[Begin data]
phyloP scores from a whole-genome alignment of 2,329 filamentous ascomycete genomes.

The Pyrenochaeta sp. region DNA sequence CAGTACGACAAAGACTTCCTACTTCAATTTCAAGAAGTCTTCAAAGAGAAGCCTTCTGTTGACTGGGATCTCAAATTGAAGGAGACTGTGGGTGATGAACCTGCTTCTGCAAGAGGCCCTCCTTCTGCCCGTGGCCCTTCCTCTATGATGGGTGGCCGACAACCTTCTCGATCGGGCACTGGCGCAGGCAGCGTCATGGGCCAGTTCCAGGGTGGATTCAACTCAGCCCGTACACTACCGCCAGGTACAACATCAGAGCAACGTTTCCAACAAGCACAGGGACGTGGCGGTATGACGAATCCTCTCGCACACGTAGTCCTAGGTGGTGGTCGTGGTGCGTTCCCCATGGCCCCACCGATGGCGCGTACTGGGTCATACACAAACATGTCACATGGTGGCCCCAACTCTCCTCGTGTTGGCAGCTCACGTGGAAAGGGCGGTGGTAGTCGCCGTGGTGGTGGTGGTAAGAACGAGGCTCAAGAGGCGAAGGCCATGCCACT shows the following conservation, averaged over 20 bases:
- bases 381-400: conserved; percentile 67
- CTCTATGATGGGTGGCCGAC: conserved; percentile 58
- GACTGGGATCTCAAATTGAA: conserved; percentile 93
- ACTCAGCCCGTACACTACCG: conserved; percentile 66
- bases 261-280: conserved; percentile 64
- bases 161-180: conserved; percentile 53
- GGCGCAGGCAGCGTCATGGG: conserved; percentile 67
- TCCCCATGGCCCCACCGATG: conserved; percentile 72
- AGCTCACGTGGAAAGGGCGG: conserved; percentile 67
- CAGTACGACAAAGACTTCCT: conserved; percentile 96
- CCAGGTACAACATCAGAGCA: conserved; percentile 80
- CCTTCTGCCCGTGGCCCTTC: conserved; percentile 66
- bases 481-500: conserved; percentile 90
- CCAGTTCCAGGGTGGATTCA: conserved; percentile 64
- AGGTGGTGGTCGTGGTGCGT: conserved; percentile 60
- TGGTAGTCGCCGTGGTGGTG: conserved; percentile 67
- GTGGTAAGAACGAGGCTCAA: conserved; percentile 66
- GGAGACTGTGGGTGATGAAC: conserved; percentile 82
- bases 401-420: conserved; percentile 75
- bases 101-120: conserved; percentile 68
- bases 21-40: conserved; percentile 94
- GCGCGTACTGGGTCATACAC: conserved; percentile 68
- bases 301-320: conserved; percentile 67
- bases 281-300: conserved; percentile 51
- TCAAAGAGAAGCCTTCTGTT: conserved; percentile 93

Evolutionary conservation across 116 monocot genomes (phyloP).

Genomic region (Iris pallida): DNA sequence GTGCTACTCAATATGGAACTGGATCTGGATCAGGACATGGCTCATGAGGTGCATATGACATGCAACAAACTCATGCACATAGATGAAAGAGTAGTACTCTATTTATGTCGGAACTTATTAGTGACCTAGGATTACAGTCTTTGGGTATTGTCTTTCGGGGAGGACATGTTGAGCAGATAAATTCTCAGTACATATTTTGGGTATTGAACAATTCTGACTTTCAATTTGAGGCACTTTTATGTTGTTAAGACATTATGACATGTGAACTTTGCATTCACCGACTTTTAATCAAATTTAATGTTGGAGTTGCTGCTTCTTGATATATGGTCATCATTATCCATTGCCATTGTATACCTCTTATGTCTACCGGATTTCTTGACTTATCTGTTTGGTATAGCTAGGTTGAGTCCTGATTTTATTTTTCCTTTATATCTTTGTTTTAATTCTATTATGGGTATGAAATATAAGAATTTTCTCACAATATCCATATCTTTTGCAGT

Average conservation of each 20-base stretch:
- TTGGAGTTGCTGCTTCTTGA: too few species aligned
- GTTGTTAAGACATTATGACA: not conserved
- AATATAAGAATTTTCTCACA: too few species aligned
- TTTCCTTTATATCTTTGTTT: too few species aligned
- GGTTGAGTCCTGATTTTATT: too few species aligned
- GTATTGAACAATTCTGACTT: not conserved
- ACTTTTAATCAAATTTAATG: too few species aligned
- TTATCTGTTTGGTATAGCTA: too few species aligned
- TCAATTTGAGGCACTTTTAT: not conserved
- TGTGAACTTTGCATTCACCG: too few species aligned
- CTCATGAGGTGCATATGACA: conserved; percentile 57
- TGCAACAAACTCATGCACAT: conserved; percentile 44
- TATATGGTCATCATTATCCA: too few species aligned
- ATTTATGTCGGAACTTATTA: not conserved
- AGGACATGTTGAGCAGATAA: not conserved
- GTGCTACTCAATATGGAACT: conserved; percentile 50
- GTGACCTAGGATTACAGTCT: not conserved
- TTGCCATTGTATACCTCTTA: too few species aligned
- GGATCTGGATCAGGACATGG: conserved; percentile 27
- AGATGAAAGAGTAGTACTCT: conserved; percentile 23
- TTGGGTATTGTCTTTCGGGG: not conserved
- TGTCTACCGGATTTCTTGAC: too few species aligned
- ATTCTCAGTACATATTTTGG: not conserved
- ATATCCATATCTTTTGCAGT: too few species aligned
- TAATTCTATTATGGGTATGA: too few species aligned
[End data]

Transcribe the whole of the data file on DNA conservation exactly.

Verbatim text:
phyloP scores from a whole-genome alignment of 2,329 filamentous ascomycete genomes.

The Pyrenochaeta sp. region DNA sequence CAGTACGACAAAGACTTCCTACTTCAATTTCAAGAAGTCTTCAAAGAGAAGCCTTCTGTTGACTGGGATCTCAAATTGAAGGAGACTGTGGGTGATGAACCTGCTTCTGCAAGAGGCCCTCCTTCTGCCCGTGGCCCTTCCTCTATGATGGGTGGCCGACAACCTTCTCGATCGGGCACTGGCGCAGGCAGCGTCATGGGCCAGTTCCAGGGTGGATTCAACTCAGCCCGTACACTACCGCCAGGTACAACATCAGAGCAACGTTTCCAACAAGCACAGGGACGTGGCGGTATGACGAATCCTCTCGCACACGTAGTCCTAGGTGGTGGTCGTGGTGCGTTCCCCATGGCCCCACCGATGGCGCGTACTGGGTCATACACAAACATGTCACATGGTGGCCCCAACTCTCCTCGTGTTGGCAGCTCACGTGGAAAGGGCGGTGGTAGTCGCCGTGGTGGTGGTGGTAAGAACGAGGCTCAAGAGGCGAAGGCCATGCCACT shows the following conservation, averaged over 20 bases:
- bases 381-400: conserved; percentile 67
- CTCTATGATGGGTGGCCGAC: conserved; percentile 58
- GACTGGGATCTCAAATTGAA: conserved; percentile 93
- ACTCAGCCCGTACACTACCG: conserved; percentile 66
- bases 261-280: conserved; percentile 64
- bases 161-180: conserved; percentile 53
- GGCGCAGGCAGCGTCATGGG: conserved; percentile 67
- TCCCCATGGCCCCACCGATG: conserved; percentile 72
- AGCTCACGTGGAAAGGGCGG: conserved; percentile 67
- CAGTACGACAAAGACTTCCT: conserved; percentile 96
- CCAGGTACAACATCAGAGCA: conserved; percentile 80
- CCTTCTGCCCGTGGCCCTTC: conserved; percentile 66
- bases 481-500: conserved; percentile 90
- CCAGTTCCAGGGTGGATTCA: conserved; percentile 64
- AGGTGGTGGTCGTGGTGCGT: conserved; percentile 60
- TGGTAGTCGCCGTGGTGGTG: conserved; percentile 67
- GTGGTAAGAACGAGGCTCAA: conserved; percentile 66
- GGAGACTGTGGGTGATGAAC: conserved; percentile 82
- bases 401-420: conserved; percentile 75
- bases 101-120: conserved; percentile 68
- bases 21-40: conserved; percentile 94
- GCGCGTACTGGGTCATACAC: conserved; percentile 68
- bases 301-320: conserved; percentile 67
- bases 281-300: conserved; percentile 51
- TCAAAGAGAAGCCTTCTGTT: conserved; percentile 93

Evolutionary conservation across 116 monocot genomes (phyloP).

Genomic region (Iris pallida): DNA sequence GTGCTACTCAATATGGAACTGGATCTGGATCAGGACATGGCTCATGAGGTGCATATGACATGCAACAAACTCATGCACATAGATGAAAGAGTAGTACTCTATTTATGTCGGAACTTATTAGTGACCTAGGATTACAGTCTTTGGGTATTGTCTTTCGGGGAGGACATGTTGAGCAGATAAATTCTCAGTACATATTTTGGGTATTGAACAATTCTGACTTTCAATTTGAGGCACTTTTATGTTGTTAAGACATTATGACATGTGAACTTTGCATTCACCGACTTTTAATCAAATTTAATGTTGGAGTTGCTGCTTCTTGATATATGGTCATCATTATCCATTGCCATTGTATACCTCTTATGTCTACCGGATTTCTTGACTTATCTGTTTGGTATAGCTAGGTTGAGTCCTGATTTTATTTTTCCTTTATATCTTTGTTTTAATTCTATTATGGGTATGAAATATAAGAATTTTCTCACAATATCCATATCTTTTGCAGT

Average conservation of each 20-base stretch:
- TTGGAGTTGCTGCTTCTTGA: too few species aligned
- GTTGTTAAGACATTATGACA: not conserved
- AATATAAGAATTTTCTCACA: too few species aligned
- TTTCCTTTATATCTTTGTTT: too few species aligned
- GGTTGAGTCCTGATTTTATT: too few species aligned
- GTATTGAACAATTCTGACTT: not conserved
- ACTTTTAATCAAATTTAATG: too few species aligned
- TTATCTGTTTGGTATAGCTA: too few species aligned
- TCAATTTGAGGCACTTTTAT: not conserved
- TGTGAACTTTGCATTCACCG: too few species aligned
- CTCATGAGGTGCATATGACA: conserved; percentile 57
- TGCAACAAACTCATGCACAT: conserved; percentile 44
- TATATGGTCATCATTATCCA: too few species aligned
- ATTTATGTCGGAACTTATTA: not conserved
- AGGACATGTTGAGCAGATAA: not conserved
- GTGCTACTCAATATGGAACT: conserved; percentile 50
- GTGACCTAGGATTACAGTCT: not conserved
- TTGCCATTGTATACCTCTTA: too few species aligned
- GGATCTGGATCAGGACATGG: conserved; percentile 27
- AGATGAAAGAGTAGTACTCT: conserved; percentile 23
- TTGGGTATTGTCTTTCGGGG: not conserved
- TGTCTACCGGATTTCTTGAC: too few species aligned
- ATTCTCAGTACATATTTTGG: not conserved
- ATATCCATATCTTTTGCAGT: too few species aligned
- TAATTCTATTATGGGTATGA: too few species aligned